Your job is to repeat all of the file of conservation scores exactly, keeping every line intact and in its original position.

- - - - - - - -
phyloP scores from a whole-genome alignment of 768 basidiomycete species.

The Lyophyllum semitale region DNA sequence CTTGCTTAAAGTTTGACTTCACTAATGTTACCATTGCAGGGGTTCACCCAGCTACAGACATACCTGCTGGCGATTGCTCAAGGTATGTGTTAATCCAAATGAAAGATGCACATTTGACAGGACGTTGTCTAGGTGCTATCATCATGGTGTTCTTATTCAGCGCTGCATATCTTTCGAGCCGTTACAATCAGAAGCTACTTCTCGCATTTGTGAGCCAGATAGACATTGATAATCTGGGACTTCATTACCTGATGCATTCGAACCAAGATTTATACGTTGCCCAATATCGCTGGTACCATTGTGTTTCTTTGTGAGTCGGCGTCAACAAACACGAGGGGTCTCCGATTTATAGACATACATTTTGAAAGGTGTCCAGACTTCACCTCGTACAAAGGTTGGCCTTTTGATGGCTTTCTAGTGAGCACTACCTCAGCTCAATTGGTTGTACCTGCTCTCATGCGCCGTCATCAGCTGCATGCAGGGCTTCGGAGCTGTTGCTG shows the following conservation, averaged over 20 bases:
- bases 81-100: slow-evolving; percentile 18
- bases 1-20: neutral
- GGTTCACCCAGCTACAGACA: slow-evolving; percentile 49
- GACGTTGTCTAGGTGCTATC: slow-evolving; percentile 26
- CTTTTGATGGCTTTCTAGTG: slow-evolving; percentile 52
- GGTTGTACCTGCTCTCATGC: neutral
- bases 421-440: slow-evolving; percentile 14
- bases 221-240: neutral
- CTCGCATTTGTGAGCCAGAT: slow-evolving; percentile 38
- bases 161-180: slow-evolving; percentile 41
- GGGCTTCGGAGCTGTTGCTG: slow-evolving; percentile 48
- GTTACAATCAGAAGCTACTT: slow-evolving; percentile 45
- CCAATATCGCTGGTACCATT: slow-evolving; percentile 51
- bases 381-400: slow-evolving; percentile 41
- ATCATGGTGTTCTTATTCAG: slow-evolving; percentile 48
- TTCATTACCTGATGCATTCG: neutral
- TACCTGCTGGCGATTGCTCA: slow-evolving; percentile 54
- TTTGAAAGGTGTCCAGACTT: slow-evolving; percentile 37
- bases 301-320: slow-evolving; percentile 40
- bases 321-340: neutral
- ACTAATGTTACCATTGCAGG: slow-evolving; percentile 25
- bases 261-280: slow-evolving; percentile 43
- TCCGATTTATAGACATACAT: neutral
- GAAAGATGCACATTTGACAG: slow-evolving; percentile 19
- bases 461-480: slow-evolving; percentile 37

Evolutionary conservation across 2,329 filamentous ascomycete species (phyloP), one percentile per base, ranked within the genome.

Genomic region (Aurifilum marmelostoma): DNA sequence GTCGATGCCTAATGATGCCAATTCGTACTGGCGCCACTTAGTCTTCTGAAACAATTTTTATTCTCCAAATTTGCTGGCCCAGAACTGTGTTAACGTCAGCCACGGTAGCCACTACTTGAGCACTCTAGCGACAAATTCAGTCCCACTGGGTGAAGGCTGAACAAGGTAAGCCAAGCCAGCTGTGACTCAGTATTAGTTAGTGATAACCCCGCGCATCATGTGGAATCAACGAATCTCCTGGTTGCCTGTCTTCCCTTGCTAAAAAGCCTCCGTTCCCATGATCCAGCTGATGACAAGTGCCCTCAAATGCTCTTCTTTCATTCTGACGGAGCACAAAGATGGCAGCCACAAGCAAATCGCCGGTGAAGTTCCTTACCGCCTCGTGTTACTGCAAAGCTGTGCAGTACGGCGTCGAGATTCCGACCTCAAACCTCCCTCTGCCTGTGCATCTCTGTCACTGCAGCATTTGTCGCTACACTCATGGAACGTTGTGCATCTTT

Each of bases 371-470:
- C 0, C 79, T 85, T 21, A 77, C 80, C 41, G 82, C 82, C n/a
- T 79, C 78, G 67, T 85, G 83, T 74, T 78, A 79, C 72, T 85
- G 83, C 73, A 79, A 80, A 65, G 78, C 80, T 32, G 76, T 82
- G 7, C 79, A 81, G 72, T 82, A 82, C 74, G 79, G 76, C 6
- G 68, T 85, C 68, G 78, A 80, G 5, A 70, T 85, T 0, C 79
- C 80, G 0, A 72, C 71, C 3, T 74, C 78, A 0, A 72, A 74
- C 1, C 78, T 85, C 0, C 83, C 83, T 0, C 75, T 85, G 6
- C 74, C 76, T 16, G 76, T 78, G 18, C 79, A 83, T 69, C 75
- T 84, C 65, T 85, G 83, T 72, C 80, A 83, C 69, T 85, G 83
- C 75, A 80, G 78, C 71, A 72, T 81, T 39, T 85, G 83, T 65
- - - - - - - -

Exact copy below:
phyloP scores from a whole-genome alignment of 768 basidiomycete species.

The Lyophyllum semitale region DNA sequence CTTGCTTAAAGTTTGACTTCACTAATGTTACCATTGCAGGGGTTCACCCAGCTACAGACATACCTGCTGGCGATTGCTCAAGGTATGTGTTAATCCAAATGAAAGATGCACATTTGACAGGACGTTGTCTAGGTGCTATCATCATGGTGTTCTTATTCAGCGCTGCATATCTTTCGAGCCGTTACAATCAGAAGCTACTTCTCGCATTTGTGAGCCAGATAGACATTGATAATCTGGGACTTCATTACCTGATGCATTCGAACCAAGATTTATACGTTGCCCAATATCGCTGGTACCATTGTGTTTCTTTGTGAGTCGGCGTCAACAAACACGAGGGGTCTCCGATTTATAGACATACATTTTGAAAGGTGTCCAGACTTCACCTCGTACAAAGGTTGGCCTTTTGATGGCTTTCTAGTGAGCACTACCTCAGCTCAATTGGTTGTACCTGCTCTCATGCGCCGTCATCAGCTGCATGCAGGGCTTCGGAGCTGTTGCTG shows the following conservation, averaged over 20 bases:
- bases 81-100: slow-evolving; percentile 18
- bases 1-20: neutral
- GGTTCACCCAGCTACAGACA: slow-evolving; percentile 49
- GACGTTGTCTAGGTGCTATC: slow-evolving; percentile 26
- CTTTTGATGGCTTTCTAGTG: slow-evolving; percentile 52
- GGTTGTACCTGCTCTCATGC: neutral
- bases 421-440: slow-evolving; percentile 14
- bases 221-240: neutral
- CTCGCATTTGTGAGCCAGAT: slow-evolving; percentile 38
- bases 161-180: slow-evolving; percentile 41
- GGGCTTCGGAGCTGTTGCTG: slow-evolving; percentile 48
- GTTACAATCAGAAGCTACTT: slow-evolving; percentile 45
- CCAATATCGCTGGTACCATT: slow-evolving; percentile 51
- bases 381-400: slow-evolving; percentile 41
- ATCATGGTGTTCTTATTCAG: slow-evolving; percentile 48
- TTCATTACCTGATGCATTCG: neutral
- TACCTGCTGGCGATTGCTCA: slow-evolving; percentile 54
- TTTGAAAGGTGTCCAGACTT: slow-evolving; percentile 37
- bases 301-320: slow-evolving; percentile 40
- bases 321-340: neutral
- ACTAATGTTACCATTGCAGG: slow-evolving; percentile 25
- bases 261-280: slow-evolving; percentile 43
- TCCGATTTATAGACATACAT: neutral
- GAAAGATGCACATTTGACAG: slow-evolving; percentile 19
- bases 461-480: slow-evolving; percentile 37

Evolutionary conservation across 2,329 filamentous ascomycete species (phyloP), one percentile per base, ranked within the genome.

Genomic region (Aurifilum marmelostoma): DNA sequence GTCGATGCCTAATGATGCCAATTCGTACTGGCGCCACTTAGTCTTCTGAAACAATTTTTATTCTCCAAATTTGCTGGCCCAGAACTGTGTTAACGTCAGCCACGGTAGCCACTACTTGAGCACTCTAGCGACAAATTCAGTCCCACTGGGTGAAGGCTGAACAAGGTAAGCCAAGCCAGCTGTGACTCAGTATTAGTTAGTGATAACCCCGCGCATCATGTGGAATCAACGAATCTCCTGGTTGCCTGTCTTCCCTTGCTAAAAAGCCTCCGTTCCCATGATCCAGCTGATGACAAGTGCCCTCAAATGCTCTTCTTTCATTCTGACGGAGCACAAAGATGGCAGCCACAAGCAAATCGCCGGTGAAGTTCCTTACCGCCTCGTGTTACTGCAAAGCTGTGCAGTACGGCGTCGAGATTCCGACCTCAAACCTCCCTCTGCCTGTGCATCTCTGTCACTGCAGCATTTGTCGCTACACTCATGGAACGTTGTGCATCTTT

Each of bases 371-470:
- C 0, C 79, T 85, T 21, A 77, C 80, C 41, G 82, C 82, C n/a
- T 79, C 78, G 67, T 85, G 83, T 74, T 78, A 79, C 72, T 85
- G 83, C 73, A 79, A 80, A 65, G 78, C 80, T 32, G 76, T 82
- G 7, C 79, A 81, G 72, T 82, A 82, C 74, G 79, G 76, C 6
- G 68, T 85, C 68, G 78, A 80, G 5, A 70, T 85, T 0, C 79
- C 80, G 0, A 72, C 71, C 3, T 74, C 78, A 0, A 72, A 74
- C 1, C 78, T 85, C 0, C 83, C 83, T 0, C 75, T 85, G 6
- C 74, C 76, T 16, G 76, T 78, G 18, C 79, A 83, T 69, C 75
- T 84, C 65, T 85, G 83, T 72, C 80, A 83, C 69, T 85, G 83
- C 75, A 80, G 78, C 71, A 72, T 81, T 39, T 85, G 83, T 65